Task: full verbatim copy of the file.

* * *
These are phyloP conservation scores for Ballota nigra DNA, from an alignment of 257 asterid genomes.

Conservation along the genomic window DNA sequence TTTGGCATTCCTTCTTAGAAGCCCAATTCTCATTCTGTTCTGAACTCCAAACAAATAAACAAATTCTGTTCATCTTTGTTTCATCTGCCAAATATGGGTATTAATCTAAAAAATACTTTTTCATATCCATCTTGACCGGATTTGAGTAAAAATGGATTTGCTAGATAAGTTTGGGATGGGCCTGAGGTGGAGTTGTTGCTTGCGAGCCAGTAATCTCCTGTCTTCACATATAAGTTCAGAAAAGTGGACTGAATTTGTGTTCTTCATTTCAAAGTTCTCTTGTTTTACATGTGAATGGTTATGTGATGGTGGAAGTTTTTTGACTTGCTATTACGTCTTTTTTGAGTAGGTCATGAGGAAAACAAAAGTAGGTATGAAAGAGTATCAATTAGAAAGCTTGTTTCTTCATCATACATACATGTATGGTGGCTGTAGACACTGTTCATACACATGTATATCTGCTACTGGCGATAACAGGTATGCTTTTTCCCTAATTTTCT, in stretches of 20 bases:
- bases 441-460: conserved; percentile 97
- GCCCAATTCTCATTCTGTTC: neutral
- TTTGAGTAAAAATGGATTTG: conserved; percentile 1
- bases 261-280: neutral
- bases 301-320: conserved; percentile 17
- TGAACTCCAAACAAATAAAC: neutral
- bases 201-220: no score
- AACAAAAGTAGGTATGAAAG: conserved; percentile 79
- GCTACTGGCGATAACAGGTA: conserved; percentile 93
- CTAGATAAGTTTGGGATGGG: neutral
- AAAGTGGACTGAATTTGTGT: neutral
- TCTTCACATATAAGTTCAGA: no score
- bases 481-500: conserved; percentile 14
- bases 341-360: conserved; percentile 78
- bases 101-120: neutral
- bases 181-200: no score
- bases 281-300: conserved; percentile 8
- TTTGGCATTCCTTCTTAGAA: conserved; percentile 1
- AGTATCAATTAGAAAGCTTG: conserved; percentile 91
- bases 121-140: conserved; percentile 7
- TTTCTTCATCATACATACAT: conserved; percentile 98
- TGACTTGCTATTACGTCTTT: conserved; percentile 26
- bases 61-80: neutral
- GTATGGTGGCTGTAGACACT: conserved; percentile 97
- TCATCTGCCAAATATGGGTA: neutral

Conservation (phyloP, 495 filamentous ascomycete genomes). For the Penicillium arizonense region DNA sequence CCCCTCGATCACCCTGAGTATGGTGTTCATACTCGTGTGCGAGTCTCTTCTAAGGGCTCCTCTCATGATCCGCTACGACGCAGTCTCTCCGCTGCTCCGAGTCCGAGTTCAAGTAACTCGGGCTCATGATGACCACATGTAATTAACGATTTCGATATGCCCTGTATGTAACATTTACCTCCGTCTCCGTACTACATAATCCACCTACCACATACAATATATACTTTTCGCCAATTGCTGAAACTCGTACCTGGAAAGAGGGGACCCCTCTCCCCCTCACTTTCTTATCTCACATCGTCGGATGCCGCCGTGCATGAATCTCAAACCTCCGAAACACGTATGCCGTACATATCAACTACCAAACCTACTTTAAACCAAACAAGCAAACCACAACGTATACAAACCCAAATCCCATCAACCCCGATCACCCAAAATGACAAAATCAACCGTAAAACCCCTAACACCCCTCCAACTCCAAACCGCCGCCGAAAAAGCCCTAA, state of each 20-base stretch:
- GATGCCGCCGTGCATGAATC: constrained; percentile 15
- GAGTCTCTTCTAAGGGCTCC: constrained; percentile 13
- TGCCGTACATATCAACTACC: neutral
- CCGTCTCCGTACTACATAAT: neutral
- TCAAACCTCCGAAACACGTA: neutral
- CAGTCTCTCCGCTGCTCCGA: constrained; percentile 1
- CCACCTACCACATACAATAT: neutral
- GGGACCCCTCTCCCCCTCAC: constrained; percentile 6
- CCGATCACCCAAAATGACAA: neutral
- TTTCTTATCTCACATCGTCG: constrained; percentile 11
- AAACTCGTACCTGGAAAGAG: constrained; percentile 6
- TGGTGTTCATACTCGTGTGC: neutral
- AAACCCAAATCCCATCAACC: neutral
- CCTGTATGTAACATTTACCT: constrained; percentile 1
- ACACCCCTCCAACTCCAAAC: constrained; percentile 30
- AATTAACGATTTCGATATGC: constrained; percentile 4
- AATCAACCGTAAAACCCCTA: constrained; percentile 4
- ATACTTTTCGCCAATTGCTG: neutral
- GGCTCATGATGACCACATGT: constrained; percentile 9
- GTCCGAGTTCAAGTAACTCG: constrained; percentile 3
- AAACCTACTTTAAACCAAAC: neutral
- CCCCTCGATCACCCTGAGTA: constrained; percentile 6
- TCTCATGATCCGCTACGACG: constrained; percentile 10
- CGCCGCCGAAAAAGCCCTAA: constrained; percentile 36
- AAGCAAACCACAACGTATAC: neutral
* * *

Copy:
These are phyloP conservation scores for Ballota nigra DNA, from an alignment of 257 asterid genomes.

Conservation along the genomic window DNA sequence TTTGGCATTCCTTCTTAGAAGCCCAATTCTCATTCTGTTCTGAACTCCAAACAAATAAACAAATTCTGTTCATCTTTGTTTCATCTGCCAAATATGGGTATTAATCTAAAAAATACTTTTTCATATCCATCTTGACCGGATTTGAGTAAAAATGGATTTGCTAGATAAGTTTGGGATGGGCCTGAGGTGGAGTTGTTGCTTGCGAGCCAGTAATCTCCTGTCTTCACATATAAGTTCAGAAAAGTGGACTGAATTTGTGTTCTTCATTTCAAAGTTCTCTTGTTTTACATGTGAATGGTTATGTGATGGTGGAAGTTTTTTGACTTGCTATTACGTCTTTTTTGAGTAGGTCATGAGGAAAACAAAAGTAGGTATGAAAGAGTATCAATTAGAAAGCTTGTTTCTTCATCATACATACATGTATGGTGGCTGTAGACACTGTTCATACACATGTATATCTGCTACTGGCGATAACAGGTATGCTTTTTCCCTAATTTTCT, in stretches of 20 bases:
- bases 441-460: conserved; percentile 97
- GCCCAATTCTCATTCTGTTC: neutral
- TTTGAGTAAAAATGGATTTG: conserved; percentile 1
- bases 261-280: neutral
- bases 301-320: conserved; percentile 17
- TGAACTCCAAACAAATAAAC: neutral
- bases 201-220: no score
- AACAAAAGTAGGTATGAAAG: conserved; percentile 79
- GCTACTGGCGATAACAGGTA: conserved; percentile 93
- CTAGATAAGTTTGGGATGGG: neutral
- AAAGTGGACTGAATTTGTGT: neutral
- TCTTCACATATAAGTTCAGA: no score
- bases 481-500: conserved; percentile 14
- bases 341-360: conserved; percentile 78
- bases 101-120: neutral
- bases 181-200: no score
- bases 281-300: conserved; percentile 8
- TTTGGCATTCCTTCTTAGAA: conserved; percentile 1
- AGTATCAATTAGAAAGCTTG: conserved; percentile 91
- bases 121-140: conserved; percentile 7
- TTTCTTCATCATACATACAT: conserved; percentile 98
- TGACTTGCTATTACGTCTTT: conserved; percentile 26
- bases 61-80: neutral
- GTATGGTGGCTGTAGACACT: conserved; percentile 97
- TCATCTGCCAAATATGGGTA: neutral

Conservation (phyloP, 495 filamentous ascomycete genomes). For the Penicillium arizonense region DNA sequence CCCCTCGATCACCCTGAGTATGGTGTTCATACTCGTGTGCGAGTCTCTTCTAAGGGCTCCTCTCATGATCCGCTACGACGCAGTCTCTCCGCTGCTCCGAGTCCGAGTTCAAGTAACTCGGGCTCATGATGACCACATGTAATTAACGATTTCGATATGCCCTGTATGTAACATTTACCTCCGTCTCCGTACTACATAATCCACCTACCACATACAATATATACTTTTCGCCAATTGCTGAAACTCGTACCTGGAAAGAGGGGACCCCTCTCCCCCTCACTTTCTTATCTCACATCGTCGGATGCCGCCGTGCATGAATCTCAAACCTCCGAAACACGTATGCCGTACATATCAACTACCAAACCTACTTTAAACCAAACAAGCAAACCACAACGTATACAAACCCAAATCCCATCAACCCCGATCACCCAAAATGACAAAATCAACCGTAAAACCCCTAACACCCCTCCAACTCCAAACCGCCGCCGAAAAAGCCCTAA, state of each 20-base stretch:
- GATGCCGCCGTGCATGAATC: constrained; percentile 15
- GAGTCTCTTCTAAGGGCTCC: constrained; percentile 13
- TGCCGTACATATCAACTACC: neutral
- CCGTCTCCGTACTACATAAT: neutral
- TCAAACCTCCGAAACACGTA: neutral
- CAGTCTCTCCGCTGCTCCGA: constrained; percentile 1
- CCACCTACCACATACAATAT: neutral
- GGGACCCCTCTCCCCCTCAC: constrained; percentile 6
- CCGATCACCCAAAATGACAA: neutral
- TTTCTTATCTCACATCGTCG: constrained; percentile 11
- AAACTCGTACCTGGAAAGAG: constrained; percentile 6
- TGGTGTTCATACTCGTGTGC: neutral
- AAACCCAAATCCCATCAACC: neutral
- CCTGTATGTAACATTTACCT: constrained; percentile 1
- ACACCCCTCCAACTCCAAAC: constrained; percentile 30
- AATTAACGATTTCGATATGC: constrained; percentile 4
- AATCAACCGTAAAACCCCTA: constrained; percentile 4
- ATACTTTTCGCCAATTGCTG: neutral
- GGCTCATGATGACCACATGT: constrained; percentile 9
- GTCCGAGTTCAAGTAACTCG: constrained; percentile 3
- AAACCTACTTTAAACCAAAC: neutral
- CCCCTCGATCACCCTGAGTA: constrained; percentile 6
- TCTCATGATCCGCTACGACG: constrained; percentile 10
- CGCCGCCGAAAAAGCCCTAA: constrained; percentile 36
- AAGCAAACCACAACGTATAC: neutral